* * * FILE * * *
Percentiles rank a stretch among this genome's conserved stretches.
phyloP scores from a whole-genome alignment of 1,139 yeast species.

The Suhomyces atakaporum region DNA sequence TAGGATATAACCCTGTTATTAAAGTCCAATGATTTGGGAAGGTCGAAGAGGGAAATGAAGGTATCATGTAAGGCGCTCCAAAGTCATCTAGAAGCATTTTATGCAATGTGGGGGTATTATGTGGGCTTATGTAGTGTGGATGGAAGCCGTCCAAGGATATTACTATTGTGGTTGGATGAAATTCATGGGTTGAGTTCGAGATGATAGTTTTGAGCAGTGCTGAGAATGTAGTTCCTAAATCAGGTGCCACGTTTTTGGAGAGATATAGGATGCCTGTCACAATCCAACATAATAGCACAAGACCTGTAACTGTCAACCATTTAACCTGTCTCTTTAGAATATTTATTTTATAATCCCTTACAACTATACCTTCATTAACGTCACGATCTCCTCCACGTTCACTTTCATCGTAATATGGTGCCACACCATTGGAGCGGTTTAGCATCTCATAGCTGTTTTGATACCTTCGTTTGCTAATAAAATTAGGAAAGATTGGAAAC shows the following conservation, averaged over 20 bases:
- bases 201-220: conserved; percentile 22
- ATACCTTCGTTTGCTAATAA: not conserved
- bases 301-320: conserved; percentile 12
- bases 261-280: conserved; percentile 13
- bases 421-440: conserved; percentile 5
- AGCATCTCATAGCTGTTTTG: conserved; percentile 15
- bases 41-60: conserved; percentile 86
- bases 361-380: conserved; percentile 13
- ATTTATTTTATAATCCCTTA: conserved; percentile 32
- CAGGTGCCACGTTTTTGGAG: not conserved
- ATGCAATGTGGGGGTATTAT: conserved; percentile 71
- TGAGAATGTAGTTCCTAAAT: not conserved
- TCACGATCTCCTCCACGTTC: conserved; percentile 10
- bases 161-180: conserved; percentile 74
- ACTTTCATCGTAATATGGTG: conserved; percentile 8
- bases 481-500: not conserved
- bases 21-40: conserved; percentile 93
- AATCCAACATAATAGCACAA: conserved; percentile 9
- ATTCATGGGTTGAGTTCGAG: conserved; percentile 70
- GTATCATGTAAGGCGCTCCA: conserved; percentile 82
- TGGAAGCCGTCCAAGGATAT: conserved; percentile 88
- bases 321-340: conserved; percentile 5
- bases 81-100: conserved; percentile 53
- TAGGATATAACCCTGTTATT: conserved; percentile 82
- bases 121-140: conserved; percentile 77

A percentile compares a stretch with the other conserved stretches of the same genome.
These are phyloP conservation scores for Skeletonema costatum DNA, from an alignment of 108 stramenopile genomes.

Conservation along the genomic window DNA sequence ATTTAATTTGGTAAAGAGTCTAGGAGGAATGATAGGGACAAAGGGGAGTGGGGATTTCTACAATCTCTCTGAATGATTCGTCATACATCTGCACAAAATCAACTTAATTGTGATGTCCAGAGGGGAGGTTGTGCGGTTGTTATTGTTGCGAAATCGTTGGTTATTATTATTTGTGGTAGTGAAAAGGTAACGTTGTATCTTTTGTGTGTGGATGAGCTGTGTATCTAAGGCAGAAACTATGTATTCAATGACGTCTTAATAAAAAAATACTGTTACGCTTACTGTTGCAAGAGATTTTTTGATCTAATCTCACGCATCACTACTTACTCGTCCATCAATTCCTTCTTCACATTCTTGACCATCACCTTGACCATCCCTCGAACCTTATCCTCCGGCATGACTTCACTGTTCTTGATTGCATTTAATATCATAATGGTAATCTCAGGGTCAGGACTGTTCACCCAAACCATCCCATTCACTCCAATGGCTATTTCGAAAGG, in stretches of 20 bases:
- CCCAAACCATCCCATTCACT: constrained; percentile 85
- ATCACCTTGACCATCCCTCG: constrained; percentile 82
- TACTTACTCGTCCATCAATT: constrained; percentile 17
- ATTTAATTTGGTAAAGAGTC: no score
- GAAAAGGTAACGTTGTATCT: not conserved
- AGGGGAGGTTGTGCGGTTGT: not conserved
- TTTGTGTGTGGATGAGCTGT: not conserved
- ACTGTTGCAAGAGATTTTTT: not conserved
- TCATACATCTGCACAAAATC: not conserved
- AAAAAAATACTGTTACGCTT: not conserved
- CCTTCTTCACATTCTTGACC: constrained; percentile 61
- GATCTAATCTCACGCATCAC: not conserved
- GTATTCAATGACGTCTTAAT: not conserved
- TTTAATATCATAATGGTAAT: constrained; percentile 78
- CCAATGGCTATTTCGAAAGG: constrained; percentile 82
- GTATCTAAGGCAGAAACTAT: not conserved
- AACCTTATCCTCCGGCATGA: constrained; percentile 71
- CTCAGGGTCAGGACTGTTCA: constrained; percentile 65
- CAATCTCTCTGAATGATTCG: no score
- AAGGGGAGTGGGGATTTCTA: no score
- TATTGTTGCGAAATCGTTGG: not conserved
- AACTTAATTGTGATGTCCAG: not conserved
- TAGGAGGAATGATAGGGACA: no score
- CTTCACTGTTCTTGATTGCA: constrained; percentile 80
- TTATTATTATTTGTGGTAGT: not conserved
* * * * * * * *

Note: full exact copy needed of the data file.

Percentiles rank a stretch among this genome's conserved stretches.
phyloP scores from a whole-genome alignment of 1,139 yeast species.

The Suhomyces atakaporum region DNA sequence TAGGATATAACCCTGTTATTAAAGTCCAATGATTTGGGAAGGTCGAAGAGGGAAATGAAGGTATCATGTAAGGCGCTCCAAAGTCATCTAGAAGCATTTTATGCAATGTGGGGGTATTATGTGGGCTTATGTAGTGTGGATGGAAGCCGTCCAAGGATATTACTATTGTGGTTGGATGAAATTCATGGGTTGAGTTCGAGATGATAGTTTTGAGCAGTGCTGAGAATGTAGTTCCTAAATCAGGTGCCACGTTTTTGGAGAGATATAGGATGCCTGTCACAATCCAACATAATAGCACAAGACCTGTAACTGTCAACCATTTAACCTGTCTCTTTAGAATATTTATTTTATAATCCCTTACAACTATACCTTCATTAACGTCACGATCTCCTCCACGTTCACTTTCATCGTAATATGGTGCCACACCATTGGAGCGGTTTAGCATCTCATAGCTGTTTTGATACCTTCGTTTGCTAATAAAATTAGGAAAGATTGGAAAC shows the following conservation, averaged over 20 bases:
- bases 201-220: conserved; percentile 22
- ATACCTTCGTTTGCTAATAA: not conserved
- bases 301-320: conserved; percentile 12
- bases 261-280: conserved; percentile 13
- bases 421-440: conserved; percentile 5
- AGCATCTCATAGCTGTTTTG: conserved; percentile 15
- bases 41-60: conserved; percentile 86
- bases 361-380: conserved; percentile 13
- ATTTATTTTATAATCCCTTA: conserved; percentile 32
- CAGGTGCCACGTTTTTGGAG: not conserved
- ATGCAATGTGGGGGTATTAT: conserved; percentile 71
- TGAGAATGTAGTTCCTAAAT: not conserved
- TCACGATCTCCTCCACGTTC: conserved; percentile 10
- bases 161-180: conserved; percentile 74
- ACTTTCATCGTAATATGGTG: conserved; percentile 8
- bases 481-500: not conserved
- bases 21-40: conserved; percentile 93
- AATCCAACATAATAGCACAA: conserved; percentile 9
- ATTCATGGGTTGAGTTCGAG: conserved; percentile 70
- GTATCATGTAAGGCGCTCCA: conserved; percentile 82
- TGGAAGCCGTCCAAGGATAT: conserved; percentile 88
- bases 321-340: conserved; percentile 5
- bases 81-100: conserved; percentile 53
- TAGGATATAACCCTGTTATT: conserved; percentile 82
- bases 121-140: conserved; percentile 77

A percentile compares a stretch with the other conserved stretches of the same genome.
These are phyloP conservation scores for Skeletonema costatum DNA, from an alignment of 108 stramenopile genomes.

Conservation along the genomic window DNA sequence ATTTAATTTGGTAAAGAGTCTAGGAGGAATGATAGGGACAAAGGGGAGTGGGGATTTCTACAATCTCTCTGAATGATTCGTCATACATCTGCACAAAATCAACTTAATTGTGATGTCCAGAGGGGAGGTTGTGCGGTTGTTATTGTTGCGAAATCGTTGGTTATTATTATTTGTGGTAGTGAAAAGGTAACGTTGTATCTTTTGTGTGTGGATGAGCTGTGTATCTAAGGCAGAAACTATGTATTCAATGACGTCTTAATAAAAAAATACTGTTACGCTTACTGTTGCAAGAGATTTTTTGATCTAATCTCACGCATCACTACTTACTCGTCCATCAATTCCTTCTTCACATTCTTGACCATCACCTTGACCATCCCTCGAACCTTATCCTCCGGCATGACTTCACTGTTCTTGATTGCATTTAATATCATAATGGTAATCTCAGGGTCAGGACTGTTCACCCAAACCATCCCATTCACTCCAATGGCTATTTCGAAAGG, in stretches of 20 bases:
- CCCAAACCATCCCATTCACT: constrained; percentile 85
- ATCACCTTGACCATCCCTCG: constrained; percentile 82
- TACTTACTCGTCCATCAATT: constrained; percentile 17
- ATTTAATTTGGTAAAGAGTC: no score
- GAAAAGGTAACGTTGTATCT: not conserved
- AGGGGAGGTTGTGCGGTTGT: not conserved
- TTTGTGTGTGGATGAGCTGT: not conserved
- ACTGTTGCAAGAGATTTTTT: not conserved
- TCATACATCTGCACAAAATC: not conserved
- AAAAAAATACTGTTACGCTT: not conserved
- CCTTCTTCACATTCTTGACC: constrained; percentile 61
- GATCTAATCTCACGCATCAC: not conserved
- GTATTCAATGACGTCTTAAT: not conserved
- TTTAATATCATAATGGTAAT: constrained; percentile 78
- CCAATGGCTATTTCGAAAGG: constrained; percentile 82
- GTATCTAAGGCAGAAACTAT: not conserved
- AACCTTATCCTCCGGCATGA: constrained; percentile 71
- CTCAGGGTCAGGACTGTTCA: constrained; percentile 65
- CAATCTCTCTGAATGATTCG: no score
- AAGGGGAGTGGGGATTTCTA: no score
- TATTGTTGCGAAATCGTTGG: not conserved
- AACTTAATTGTGATGTCCAG: not conserved
- TAGGAGGAATGATAGGGACA: no score
- CTTCACTGTTCTTGATTGCA: constrained; percentile 80
- TTATTATTATTTGTGGTAGT: not conserved